Beyond the Influence: Alcoholism, Free Will and Compatibilism

Determinism is the view that any event is the consequence of laws of nature acting on antecedent circumstances. Given any set of circumstances (A) and the laws of nature (L) then (on the assumption that the laws of nature are -in this universe at least- inviolable) then A plus L will inevitably lead to their consequent B. It goes without saying that A will itself be the consequence of a set of antecedent circumstances in conjunction with L. Determinism has been taken by many philosophers to be incompatible with free will on the grounds that our actions are the product of “choices” both of which are part of the natural world and are therefore subject to L. Choices are also “events” and are therefore the inevitable consequence of some set of antecedent circumstances acted upon by L; as are the expression of those choices in action. Determinism may or may not be true but if it is true then there is no room (so the incompatibilist argues) for free will. Free will is an illusion: occasionally comforting, occasionally not.Compatibilists on the other hand argue that if we allow that our choices are uncaused (call this indeterminism) then this makes them random and therefore not choices at all: the very concept of free will seems inimical to randomness. There must, therefore, be an account of free will that rescues it from determinism. Other philosophers (most notably Peter van Inwagen) have suggested that it might instead be the case that the concept of free will is incoherent since it seems inconsistent with all logically available positions regarding the truth or otherwise of determinism. At best free will is mysterious on this view.

I was reminded of all this whilst reading Beyond the Influence, an analysis of the science and sociology of alcoholism co-authored by Katherine Ketcham and William Asbury. Beyond the Influence sets out a persuasive and robust defence of the claim that alcoholism is a disease of a straightforwardly biological kind, rather than a pathological consequence of a behavioural or psychological chain (of choices). The alcoholic, they argue, has a cellular genetic inheritance that makes her interaction with alcohol qualitatively distinct from the interactions that occur within a “normal” drinker: “alcoholism is a true medical disease rooted in abnormalities in brain chemistry -biomechanical aberrations that are inherited by the great majority of alcoholics…when the alcoholic drinks something different happens” (p4).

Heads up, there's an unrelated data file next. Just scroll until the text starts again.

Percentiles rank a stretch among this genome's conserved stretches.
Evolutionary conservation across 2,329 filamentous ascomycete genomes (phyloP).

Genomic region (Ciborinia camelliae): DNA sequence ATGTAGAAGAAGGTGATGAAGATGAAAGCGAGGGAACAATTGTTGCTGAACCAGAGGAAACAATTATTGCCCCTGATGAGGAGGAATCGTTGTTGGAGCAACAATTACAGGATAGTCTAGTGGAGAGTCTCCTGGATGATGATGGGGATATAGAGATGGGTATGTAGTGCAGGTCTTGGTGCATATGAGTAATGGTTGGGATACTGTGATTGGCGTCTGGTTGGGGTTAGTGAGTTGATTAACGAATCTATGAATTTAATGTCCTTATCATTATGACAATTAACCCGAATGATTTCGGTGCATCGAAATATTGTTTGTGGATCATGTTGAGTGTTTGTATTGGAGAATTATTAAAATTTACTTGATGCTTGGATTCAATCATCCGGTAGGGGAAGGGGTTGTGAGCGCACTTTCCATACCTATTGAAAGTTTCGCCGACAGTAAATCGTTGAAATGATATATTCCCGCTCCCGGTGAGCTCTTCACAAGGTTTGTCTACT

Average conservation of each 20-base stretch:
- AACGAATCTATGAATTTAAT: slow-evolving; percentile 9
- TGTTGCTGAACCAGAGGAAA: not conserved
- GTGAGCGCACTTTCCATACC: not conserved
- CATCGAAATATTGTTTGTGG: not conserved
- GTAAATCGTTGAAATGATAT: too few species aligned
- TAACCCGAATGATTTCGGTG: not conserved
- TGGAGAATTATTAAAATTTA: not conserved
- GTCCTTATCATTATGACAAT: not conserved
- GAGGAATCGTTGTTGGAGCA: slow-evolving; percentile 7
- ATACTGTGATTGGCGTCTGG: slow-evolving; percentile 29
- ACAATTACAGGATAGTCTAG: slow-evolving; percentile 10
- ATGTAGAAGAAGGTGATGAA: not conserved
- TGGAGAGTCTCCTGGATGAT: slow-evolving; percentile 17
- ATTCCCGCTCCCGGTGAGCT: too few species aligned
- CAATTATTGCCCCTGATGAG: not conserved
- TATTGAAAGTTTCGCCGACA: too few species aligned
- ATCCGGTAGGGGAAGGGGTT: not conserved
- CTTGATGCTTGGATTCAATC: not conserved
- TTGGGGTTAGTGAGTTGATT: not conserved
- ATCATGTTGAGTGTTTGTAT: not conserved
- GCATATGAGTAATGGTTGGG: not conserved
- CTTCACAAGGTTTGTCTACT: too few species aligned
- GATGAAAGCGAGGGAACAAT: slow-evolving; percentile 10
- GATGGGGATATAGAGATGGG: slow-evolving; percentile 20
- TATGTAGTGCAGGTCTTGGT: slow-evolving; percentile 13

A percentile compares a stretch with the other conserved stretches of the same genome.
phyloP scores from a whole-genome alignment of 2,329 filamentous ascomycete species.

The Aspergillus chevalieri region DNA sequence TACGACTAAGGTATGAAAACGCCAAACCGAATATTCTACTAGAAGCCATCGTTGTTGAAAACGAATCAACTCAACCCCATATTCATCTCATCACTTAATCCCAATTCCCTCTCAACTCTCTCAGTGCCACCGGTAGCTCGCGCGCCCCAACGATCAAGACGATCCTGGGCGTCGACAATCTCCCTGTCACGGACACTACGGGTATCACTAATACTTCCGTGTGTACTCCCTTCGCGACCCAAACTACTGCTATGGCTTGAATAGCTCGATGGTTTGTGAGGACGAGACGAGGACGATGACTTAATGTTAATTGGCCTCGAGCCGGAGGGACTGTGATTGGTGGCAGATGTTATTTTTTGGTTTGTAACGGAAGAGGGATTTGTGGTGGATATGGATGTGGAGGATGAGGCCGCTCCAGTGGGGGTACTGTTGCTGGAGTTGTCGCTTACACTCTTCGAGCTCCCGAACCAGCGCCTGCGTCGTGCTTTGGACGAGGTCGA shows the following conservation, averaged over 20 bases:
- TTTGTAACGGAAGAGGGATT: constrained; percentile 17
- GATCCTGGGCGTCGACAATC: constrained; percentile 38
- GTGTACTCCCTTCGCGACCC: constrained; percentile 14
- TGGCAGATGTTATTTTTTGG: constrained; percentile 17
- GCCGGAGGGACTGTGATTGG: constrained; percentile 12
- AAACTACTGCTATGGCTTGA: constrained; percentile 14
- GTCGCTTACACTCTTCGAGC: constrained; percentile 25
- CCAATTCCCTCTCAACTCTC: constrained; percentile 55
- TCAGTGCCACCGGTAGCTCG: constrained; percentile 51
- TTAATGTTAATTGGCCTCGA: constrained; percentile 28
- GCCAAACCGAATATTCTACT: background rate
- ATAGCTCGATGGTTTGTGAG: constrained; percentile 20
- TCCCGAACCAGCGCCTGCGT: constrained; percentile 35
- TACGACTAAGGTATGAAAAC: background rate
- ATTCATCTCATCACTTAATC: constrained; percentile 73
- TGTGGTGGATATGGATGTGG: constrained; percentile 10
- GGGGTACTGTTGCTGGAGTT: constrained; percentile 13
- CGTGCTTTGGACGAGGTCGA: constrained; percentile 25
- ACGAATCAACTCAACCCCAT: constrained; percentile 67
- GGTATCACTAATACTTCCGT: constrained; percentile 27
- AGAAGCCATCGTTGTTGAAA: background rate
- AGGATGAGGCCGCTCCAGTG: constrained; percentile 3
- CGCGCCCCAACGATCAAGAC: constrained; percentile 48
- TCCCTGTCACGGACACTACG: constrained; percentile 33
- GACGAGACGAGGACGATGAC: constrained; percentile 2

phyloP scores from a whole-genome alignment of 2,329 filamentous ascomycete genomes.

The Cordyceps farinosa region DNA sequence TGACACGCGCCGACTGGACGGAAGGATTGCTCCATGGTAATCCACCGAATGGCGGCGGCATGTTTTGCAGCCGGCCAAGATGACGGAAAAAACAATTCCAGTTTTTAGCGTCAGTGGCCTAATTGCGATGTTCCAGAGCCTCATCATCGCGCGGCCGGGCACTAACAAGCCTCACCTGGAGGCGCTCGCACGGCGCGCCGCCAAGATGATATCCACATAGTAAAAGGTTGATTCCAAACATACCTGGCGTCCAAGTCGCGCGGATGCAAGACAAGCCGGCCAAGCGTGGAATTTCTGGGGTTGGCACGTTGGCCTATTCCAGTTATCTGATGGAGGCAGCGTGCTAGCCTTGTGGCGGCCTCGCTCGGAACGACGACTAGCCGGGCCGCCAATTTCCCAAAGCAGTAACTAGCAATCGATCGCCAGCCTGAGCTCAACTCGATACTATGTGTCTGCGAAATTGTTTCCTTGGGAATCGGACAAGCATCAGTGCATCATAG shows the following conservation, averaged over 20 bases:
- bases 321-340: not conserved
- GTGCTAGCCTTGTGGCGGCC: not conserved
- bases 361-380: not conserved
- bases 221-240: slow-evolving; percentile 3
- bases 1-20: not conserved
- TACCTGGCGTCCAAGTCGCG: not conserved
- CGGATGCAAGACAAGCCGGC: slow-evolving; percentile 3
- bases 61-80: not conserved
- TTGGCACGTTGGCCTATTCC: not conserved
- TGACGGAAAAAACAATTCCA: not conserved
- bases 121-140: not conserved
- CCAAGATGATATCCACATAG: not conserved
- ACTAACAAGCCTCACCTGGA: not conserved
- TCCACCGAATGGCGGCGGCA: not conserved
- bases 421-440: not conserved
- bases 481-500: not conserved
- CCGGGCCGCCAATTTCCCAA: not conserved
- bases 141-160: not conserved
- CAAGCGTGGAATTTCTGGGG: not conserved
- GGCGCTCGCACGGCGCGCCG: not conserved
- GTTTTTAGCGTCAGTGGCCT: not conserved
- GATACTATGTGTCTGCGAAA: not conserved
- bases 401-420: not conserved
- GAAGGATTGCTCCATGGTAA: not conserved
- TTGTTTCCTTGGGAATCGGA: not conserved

The science is set out impressively and I see no reason to dispute the authors’ central claims that (a) alcoholism is a disease and that (b) that disease has a genetic component that amounts to more than predisposition. However they then move on to assert a collection of conclusions that can be collectively stated as: the claim that the alcoholic has any freedom of choice over his drinking relies on a distortion of the concept of freedom; the biological underpinning of the disease of alcoholism disallows the application of the concept of freedom in this case. The authors proceed to make a number of laudable claims on this basis: that alcoholism should be treated as a disease rather than as a psychological condition susceptible to fashionable therapies; that the alcoholic is a victim rather than the author of her own circumstances; that the idea that alcoholic “abuse” is a version of self-harm is misconceived; that the concentration on the behavioural over the disease description of alcoholism is in part driven by the interests of the alcohol industry. And more.

I wondered though, as I read it, whether the authors had made assumptions of the sort alluded to above. Is the contrast here really between a biological/genetic (ie determinist) versus a behavioural (free choice) analysis of the condition?  And if so is it not a false one? I know that in my own case, prior to recovery, the taking of alcohol was presenting not as desire, or even as need, but as compulsion. But I felt at the same time that the decision was nevertheless genuinely cognitive and freely taken. And that the shame that the decision to drink occasioned was not neutralised by the belief that the condition overall is a matter of biology and genetics.